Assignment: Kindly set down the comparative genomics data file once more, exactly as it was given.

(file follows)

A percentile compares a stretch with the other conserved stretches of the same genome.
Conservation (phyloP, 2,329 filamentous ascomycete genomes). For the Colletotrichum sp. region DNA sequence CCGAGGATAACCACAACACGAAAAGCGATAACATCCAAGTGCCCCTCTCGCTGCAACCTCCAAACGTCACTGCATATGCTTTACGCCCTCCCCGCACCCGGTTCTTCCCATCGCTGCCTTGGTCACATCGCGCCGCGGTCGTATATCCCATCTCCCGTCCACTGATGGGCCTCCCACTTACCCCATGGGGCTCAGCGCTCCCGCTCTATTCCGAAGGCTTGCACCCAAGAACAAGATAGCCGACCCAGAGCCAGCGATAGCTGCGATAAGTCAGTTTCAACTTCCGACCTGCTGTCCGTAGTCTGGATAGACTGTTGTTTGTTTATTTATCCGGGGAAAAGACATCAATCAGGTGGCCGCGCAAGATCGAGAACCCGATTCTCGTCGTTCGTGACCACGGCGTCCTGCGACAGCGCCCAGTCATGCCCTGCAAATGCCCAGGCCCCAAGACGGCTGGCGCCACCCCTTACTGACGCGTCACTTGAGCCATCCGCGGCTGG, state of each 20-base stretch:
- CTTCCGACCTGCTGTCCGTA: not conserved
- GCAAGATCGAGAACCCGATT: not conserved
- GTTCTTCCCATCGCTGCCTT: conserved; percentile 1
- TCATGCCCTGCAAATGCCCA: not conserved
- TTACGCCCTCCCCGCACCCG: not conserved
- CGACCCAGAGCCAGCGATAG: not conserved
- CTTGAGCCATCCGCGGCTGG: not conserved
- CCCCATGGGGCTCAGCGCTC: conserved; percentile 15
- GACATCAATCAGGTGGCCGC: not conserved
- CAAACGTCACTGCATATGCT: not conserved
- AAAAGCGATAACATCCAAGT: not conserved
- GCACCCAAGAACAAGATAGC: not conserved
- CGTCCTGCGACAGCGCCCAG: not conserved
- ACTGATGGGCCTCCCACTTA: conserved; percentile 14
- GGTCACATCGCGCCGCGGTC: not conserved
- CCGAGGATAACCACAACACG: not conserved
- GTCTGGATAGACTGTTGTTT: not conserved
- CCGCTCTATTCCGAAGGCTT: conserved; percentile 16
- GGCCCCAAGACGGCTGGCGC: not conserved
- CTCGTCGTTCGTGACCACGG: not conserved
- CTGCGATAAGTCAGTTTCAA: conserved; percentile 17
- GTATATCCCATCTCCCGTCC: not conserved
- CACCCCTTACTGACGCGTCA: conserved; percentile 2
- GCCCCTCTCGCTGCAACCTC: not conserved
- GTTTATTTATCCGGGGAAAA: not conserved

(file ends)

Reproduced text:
A percentile compares a stretch with the other conserved stretches of the same genome.
Conservation (phyloP, 2,329 filamentous ascomycete genomes). For the Colletotrichum sp. region DNA sequence CCGAGGATAACCACAACACGAAAAGCGATAACATCCAAGTGCCCCTCTCGCTGCAACCTCCAAACGTCACTGCATATGCTTTACGCCCTCCCCGCACCCGGTTCTTCCCATCGCTGCCTTGGTCACATCGCGCCGCGGTCGTATATCCCATCTCCCGTCCACTGATGGGCCTCCCACTTACCCCATGGGGCTCAGCGCTCCCGCTCTATTCCGAAGGCTTGCACCCAAGAACAAGATAGCCGACCCAGAGCCAGCGATAGCTGCGATAAGTCAGTTTCAACTTCCGACCTGCTGTCCGTAGTCTGGATAGACTGTTGTTTGTTTATTTATCCGGGGAAAAGACATCAATCAGGTGGCCGCGCAAGATCGAGAACCCGATTCTCGTCGTTCGTGACCACGGCGTCCTGCGACAGCGCCCAGTCATGCCCTGCAAATGCCCAGGCCCCAAGACGGCTGGCGCCACCCCTTACTGACGCGTCACTTGAGCCATCCGCGGCTGG, state of each 20-base stretch:
- CTTCCGACCTGCTGTCCGTA: not conserved
- GCAAGATCGAGAACCCGATT: not conserved
- GTTCTTCCCATCGCTGCCTT: conserved; percentile 1
- TCATGCCCTGCAAATGCCCA: not conserved
- TTACGCCCTCCCCGCACCCG: not conserved
- CGACCCAGAGCCAGCGATAG: not conserved
- CTTGAGCCATCCGCGGCTGG: not conserved
- CCCCATGGGGCTCAGCGCTC: conserved; percentile 15
- GACATCAATCAGGTGGCCGC: not conserved
- CAAACGTCACTGCATATGCT: not conserved
- AAAAGCGATAACATCCAAGT: not conserved
- GCACCCAAGAACAAGATAGC: not conserved
- CGTCCTGCGACAGCGCCCAG: not conserved
- ACTGATGGGCCTCCCACTTA: conserved; percentile 14
- GGTCACATCGCGCCGCGGTC: not conserved
- CCGAGGATAACCACAACACG: not conserved
- GTCTGGATAGACTGTTGTTT: not conserved
- CCGCTCTATTCCGAAGGCTT: conserved; percentile 16
- GGCCCCAAGACGGCTGGCGC: not conserved
- CTCGTCGTTCGTGACCACGG: not conserved
- CTGCGATAAGTCAGTTTCAA: conserved; percentile 17
- GTATATCCCATCTCCCGTCC: not conserved
- CACCCCTTACTGACGCGTCA: conserved; percentile 2
- GCCCCTCTCGCTGCAACCTC: not conserved
- GTTTATTTATCCGGGGAAAA: not conserved